The recent reduction in annual mortgage insurance premiums for Federal Housing Administration (FHA)-backed mortgages has been “suspended indefinitely,” the U.S. Department of Housing and Urban Development (HUD) announced in a mortgagee letter on Friday. The cut would have lowered premiums to 0.60 percent, saving FHA-insured borrowers with a closing date on or after Jan. 27, 2017 an average $500 this year.
“More analysis and research are deemed necessary to assess future adjustments while also considering potential market conditions in an ever-changing global economy that could impact our efforts,” the HUD letter read.
HUD Secretary nominee Ben Carson suggested the Trump Administration would address the reduction during his confirmation hearing earlier this month, telling a Senate committee the Obama Administration did not consult the Trump Administration about the cut until just prior to its announcement.
“Certainly, if confirmed, I am going to work with the FHA administrator and other financial experts to really examine that policy,” Carson said at the hearing.
The suspension—one of the first acts by the Trump Administration—is a setback for the housing industry, which welcomed the reduction as an opportunity to extend homeownership to 1 million conventionally uncreditworthy homebuyers.
“According to our estimates, roughly 750,000 to 850,000 homebuyers will face higher costs and 30,000 to 40,000 new homebuyers will be left on the sidelines in 2017 without the cut,” says National Association of REALTORS® President William E. Brown. “We’re disappointed in the decision but will continue making the case to reinstate the cut in the months ahead.”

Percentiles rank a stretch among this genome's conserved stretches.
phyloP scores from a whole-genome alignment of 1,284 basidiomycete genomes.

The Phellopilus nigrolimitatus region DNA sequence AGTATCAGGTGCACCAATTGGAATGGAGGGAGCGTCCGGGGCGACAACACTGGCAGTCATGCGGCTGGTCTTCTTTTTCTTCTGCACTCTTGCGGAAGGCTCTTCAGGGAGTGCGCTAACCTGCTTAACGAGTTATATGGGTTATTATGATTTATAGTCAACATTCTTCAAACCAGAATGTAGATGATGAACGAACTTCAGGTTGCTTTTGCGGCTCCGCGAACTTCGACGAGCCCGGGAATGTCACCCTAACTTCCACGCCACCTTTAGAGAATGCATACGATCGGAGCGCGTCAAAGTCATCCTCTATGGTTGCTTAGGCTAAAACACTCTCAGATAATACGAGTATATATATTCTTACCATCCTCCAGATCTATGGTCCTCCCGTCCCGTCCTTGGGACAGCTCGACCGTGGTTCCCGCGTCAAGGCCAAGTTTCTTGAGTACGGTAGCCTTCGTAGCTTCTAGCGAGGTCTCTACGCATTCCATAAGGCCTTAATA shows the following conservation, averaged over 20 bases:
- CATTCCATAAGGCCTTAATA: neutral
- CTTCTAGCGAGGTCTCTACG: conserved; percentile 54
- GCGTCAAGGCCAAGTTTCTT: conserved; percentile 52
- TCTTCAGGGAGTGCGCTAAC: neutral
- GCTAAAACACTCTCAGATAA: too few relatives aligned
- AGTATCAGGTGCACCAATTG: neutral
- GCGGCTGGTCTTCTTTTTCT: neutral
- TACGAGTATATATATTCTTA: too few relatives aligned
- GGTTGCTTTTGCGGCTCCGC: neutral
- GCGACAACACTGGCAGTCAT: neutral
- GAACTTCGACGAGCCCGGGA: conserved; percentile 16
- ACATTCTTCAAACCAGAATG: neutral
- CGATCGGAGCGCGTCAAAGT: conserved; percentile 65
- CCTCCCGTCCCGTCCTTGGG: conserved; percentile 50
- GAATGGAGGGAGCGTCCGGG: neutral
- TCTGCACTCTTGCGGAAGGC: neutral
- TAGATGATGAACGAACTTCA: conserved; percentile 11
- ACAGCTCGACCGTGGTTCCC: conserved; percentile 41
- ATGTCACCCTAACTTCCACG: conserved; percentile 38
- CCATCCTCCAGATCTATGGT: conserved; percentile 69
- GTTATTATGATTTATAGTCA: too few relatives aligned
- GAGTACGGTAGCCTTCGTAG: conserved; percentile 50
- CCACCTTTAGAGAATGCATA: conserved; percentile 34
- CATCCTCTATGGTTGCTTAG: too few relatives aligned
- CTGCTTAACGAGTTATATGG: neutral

“We hope HUD and the Trump Administration will make it a priority to quickly review the reduction in the FHA mortgage insurance premium,” says Geoff McIntosh, president of the California Association of REALTORS®. “FHA’s single-family home portfolio is financially sound as it has ever been, and we hope that once the new administration has thoroughly reviewed the merits of the premium reduction, the suspension will immediately be lifted.”
“We recognize the Administration’s need to examine the overall health of the insurance program and weigh that against the benefits of lowering mortgage insurance premiums,” says David H. Stevens, president and CEO of the Mortgage Bankers Association (MBA). “Given that lenders have already started preparing for the MIP decrease, it is important that any new policy be implemented in a way that minimizes disruption for borrowers and lenders. MBA looks forward to working with the new administration to ensure the long-term stability of the FHA program, creating an environment that provides clarity in regulations for lenders while at the same time promoting access to credit and protecting consumers.”
Suzanne De Vita is RISMedia’s online news editor. Contact her with your real estate news ideas at email@example.com.
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